First Army partners work through backlog and enable Soldiers to get on with their missions

Staff Sgt. Sean Eckrote, assigned to Bravo Battery, 1st Battalion, 158th Field Artillery Regiment, Oklahoma National Guard, fires an M240B machine while Spc. Maison Millan, left, 1-158 FA and Sgt. 1st Class Zachary Hermes, right, an Observer Coach/ Trainer assigned to 2nd Battalion, 362nd Field Artillery Regiment, 5th Armored Brigade, First Army Division West observe round impacts at McGregor Range Complex, N.M., May 09, 2020. 5th Armored Brigade continues to build readiness by providing tough realistic training while working within the constraints of COVID-19. (U.S. Army photo by Staff Sgt. Timothy Gray, 5th Armored Brigade)
June 05, 2020

In less than a month, First Army and its partners worked tirelessly to get nearly 3,800 Soldiers, who had been backlogged due to a stop-movement policy, to their destinations. The Soldiers were awaiting either deployment to theatre or movement to a Mobilization Force Generation Installation.
The Army stop-movement policy had been instituted to halt the spread of COVID-19.

The more than five dozen units, “are no longer backlogged. They are either at the mobilization site or they have deployed,” said Col. David Sanders, First Army G3/5/7.

First Army overcame the challenge by working closely with subordinate units, U.S. Army Forces Command, Army Service Component Commands, the MFGIs, and the National Guard and Army Reserve Command headquarters. Clear and constant communication was key.

“Part of it was just establishing the priorities,” said Bob Finnegan, First Army G3/5/7 Chief of Operations. “We focused on units that were already validated at the MFGI to coordinate transportation to get them out, as well as those units identified by the combatant commands who had an exception to policy to move forward. So that was our first priority, to get those units moving.”

While there was a focus on getting troops through the various training requirements, Finnegan stressed it was also vital to give combatant commanders units that were equipped do to the job.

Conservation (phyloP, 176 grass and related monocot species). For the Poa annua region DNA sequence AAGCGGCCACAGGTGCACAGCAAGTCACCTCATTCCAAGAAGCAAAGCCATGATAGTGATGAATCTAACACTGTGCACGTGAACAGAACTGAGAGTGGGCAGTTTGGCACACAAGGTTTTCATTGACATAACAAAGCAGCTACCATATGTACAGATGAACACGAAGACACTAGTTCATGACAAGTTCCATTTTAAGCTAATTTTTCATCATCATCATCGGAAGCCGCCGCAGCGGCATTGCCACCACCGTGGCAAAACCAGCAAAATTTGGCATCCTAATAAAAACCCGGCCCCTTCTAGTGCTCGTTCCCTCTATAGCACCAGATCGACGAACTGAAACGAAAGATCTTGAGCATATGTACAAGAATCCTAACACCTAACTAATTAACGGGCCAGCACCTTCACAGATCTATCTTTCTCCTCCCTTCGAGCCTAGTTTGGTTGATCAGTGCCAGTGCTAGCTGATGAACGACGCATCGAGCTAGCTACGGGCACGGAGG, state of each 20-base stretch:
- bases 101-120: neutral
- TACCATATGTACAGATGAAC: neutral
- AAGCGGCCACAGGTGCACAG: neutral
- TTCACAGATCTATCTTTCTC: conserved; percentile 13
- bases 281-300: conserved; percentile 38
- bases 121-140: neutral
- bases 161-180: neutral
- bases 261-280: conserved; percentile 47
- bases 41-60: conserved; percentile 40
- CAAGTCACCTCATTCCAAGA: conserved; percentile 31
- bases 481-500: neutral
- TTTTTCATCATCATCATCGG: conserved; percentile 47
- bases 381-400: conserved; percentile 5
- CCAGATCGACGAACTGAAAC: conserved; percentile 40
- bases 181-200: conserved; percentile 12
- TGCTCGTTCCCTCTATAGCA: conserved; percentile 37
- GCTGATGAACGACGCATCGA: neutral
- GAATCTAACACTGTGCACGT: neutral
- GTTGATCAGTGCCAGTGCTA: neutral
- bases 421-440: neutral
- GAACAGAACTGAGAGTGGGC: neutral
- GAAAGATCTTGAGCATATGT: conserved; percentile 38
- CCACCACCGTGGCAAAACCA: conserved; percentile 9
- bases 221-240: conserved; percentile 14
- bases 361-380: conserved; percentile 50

“We needed to ensure that the units were still able to support the combatant commander requirements and to get the units back into regular flow, while incorporating the quarantine measures upon arrival at the MFGI,” he said.

The given circumstances created a rough path forward, the teamwork of the Total Force helped smooth the edges.

“It was challenging,” Finnegan said. “But we had some good systems and processes in place to help us better visualize how we could systematically reduce the backlog at the MFGIs. Then we refined, modified and collaborated, and a lot of great help from FORSCOM and the ASCCs in theater, so it was just a complete mobilization enterprise effort.”

Sanders noted that flexibility and quick reactions were paramount.

“We had to plan and resynchronize the mobilization arrival date, along with adding the 14-day quarantine requirements and adding additional days for training that was not accomplished pre-mobilization, and then resynching the latest arrival date in theater,” he said.

But all this was necessary to prevent the backlog from growing even more pronounced.

“We would have kept stacking up Soldiers that were waiting at home stations to mobilize and deploy, which would have caused significant backlog that would have taken nearly three months to recover from,” Sanders explained.

Clearing the backlog was necessary to ensure First Army’s National Guard and Reserve partners were receiving high quality training and validation for deployment.